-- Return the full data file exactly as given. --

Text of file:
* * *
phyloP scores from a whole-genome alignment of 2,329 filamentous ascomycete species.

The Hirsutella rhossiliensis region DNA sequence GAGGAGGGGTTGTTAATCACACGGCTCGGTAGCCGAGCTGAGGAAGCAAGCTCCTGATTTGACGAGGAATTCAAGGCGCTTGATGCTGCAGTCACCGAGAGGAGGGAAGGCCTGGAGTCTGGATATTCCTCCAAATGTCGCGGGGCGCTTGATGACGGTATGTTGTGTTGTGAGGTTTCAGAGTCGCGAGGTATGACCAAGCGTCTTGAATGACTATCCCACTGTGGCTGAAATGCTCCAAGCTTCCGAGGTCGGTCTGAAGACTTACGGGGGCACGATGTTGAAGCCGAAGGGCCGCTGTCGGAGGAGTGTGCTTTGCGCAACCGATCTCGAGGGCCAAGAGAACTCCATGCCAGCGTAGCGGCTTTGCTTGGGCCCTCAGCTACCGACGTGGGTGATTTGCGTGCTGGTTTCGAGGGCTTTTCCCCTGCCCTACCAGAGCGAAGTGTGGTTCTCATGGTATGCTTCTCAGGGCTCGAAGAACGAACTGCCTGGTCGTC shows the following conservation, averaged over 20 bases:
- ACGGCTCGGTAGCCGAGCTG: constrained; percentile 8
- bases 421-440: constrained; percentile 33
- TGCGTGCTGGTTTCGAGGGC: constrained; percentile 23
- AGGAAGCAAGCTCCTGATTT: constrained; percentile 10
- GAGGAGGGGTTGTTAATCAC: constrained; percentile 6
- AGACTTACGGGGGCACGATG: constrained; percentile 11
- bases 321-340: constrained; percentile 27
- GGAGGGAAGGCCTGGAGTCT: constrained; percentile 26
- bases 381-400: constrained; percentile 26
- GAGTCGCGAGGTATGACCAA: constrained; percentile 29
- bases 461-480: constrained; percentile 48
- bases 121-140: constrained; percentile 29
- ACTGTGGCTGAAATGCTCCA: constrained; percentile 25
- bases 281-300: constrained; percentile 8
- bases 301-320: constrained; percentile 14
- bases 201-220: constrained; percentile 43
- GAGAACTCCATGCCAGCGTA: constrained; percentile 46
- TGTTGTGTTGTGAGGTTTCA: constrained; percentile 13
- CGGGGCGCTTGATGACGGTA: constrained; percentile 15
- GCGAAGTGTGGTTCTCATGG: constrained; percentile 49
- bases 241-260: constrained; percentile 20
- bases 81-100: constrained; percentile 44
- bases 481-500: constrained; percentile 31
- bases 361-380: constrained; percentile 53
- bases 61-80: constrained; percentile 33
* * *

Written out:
phyloP scores from a whole-genome alignment of 2,329 filamentous ascomycete species.

The Hirsutella rhossiliensis region DNA sequence GAGGAGGGGTTGTTAATCACACGGCTCGGTAGCCGAGCTGAGGAAGCAAGCTCCTGATTTGACGAGGAATTCAAGGCGCTTGATGCTGCAGTCACCGAGAGGAGGGAAGGCCTGGAGTCTGGATATTCCTCCAAATGTCGCGGGGCGCTTGATGACGGTATGTTGTGTTGTGAGGTTTCAGAGTCGCGAGGTATGACCAAGCGTCTTGAATGACTATCCCACTGTGGCTGAAATGCTCCAAGCTTCCGAGGTCGGTCTGAAGACTTACGGGGGCACGATGTTGAAGCCGAAGGGCCGCTGTCGGAGGAGTGTGCTTTGCGCAACCGATCTCGAGGGCCAAGAGAACTCCATGCCAGCGTAGCGGCTTTGCTTGGGCCCTCAGCTACCGACGTGGGTGATTTGCGTGCTGGTTTCGAGGGCTTTTCCCCTGCCCTACCAGAGCGAAGTGTGGTTCTCATGGTATGCTTCTCAGGGCTCGAAGAACGAACTGCCTGGTCGTC shows the following conservation, averaged over 20 bases:
- ACGGCTCGGTAGCCGAGCTG: constrained; percentile 8
- bases 421-440: constrained; percentile 33
- TGCGTGCTGGTTTCGAGGGC: constrained; percentile 23
- AGGAAGCAAGCTCCTGATTT: constrained; percentile 10
- GAGGAGGGGTTGTTAATCAC: constrained; percentile 6
- AGACTTACGGGGGCACGATG: constrained; percentile 11
- bases 321-340: constrained; percentile 27
- GGAGGGAAGGCCTGGAGTCT: constrained; percentile 26
- bases 381-400: constrained; percentile 26
- GAGTCGCGAGGTATGACCAA: constrained; percentile 29
- bases 461-480: constrained; percentile 48
- bases 121-140: constrained; percentile 29
- ACTGTGGCTGAAATGCTCCA: constrained; percentile 25
- bases 281-300: constrained; percentile 8
- bases 301-320: constrained; percentile 14
- bases 201-220: constrained; percentile 43
- GAGAACTCCATGCCAGCGTA: constrained; percentile 46
- TGTTGTGTTGTGAGGTTTCA: constrained; percentile 13
- CGGGGCGCTTGATGACGGTA: constrained; percentile 15
- GCGAAGTGTGGTTCTCATGG: constrained; percentile 49
- bases 241-260: constrained; percentile 20
- bases 81-100: constrained; percentile 44
- bases 481-500: constrained; percentile 31
- bases 361-380: constrained; percentile 53
- bases 61-80: constrained; percentile 33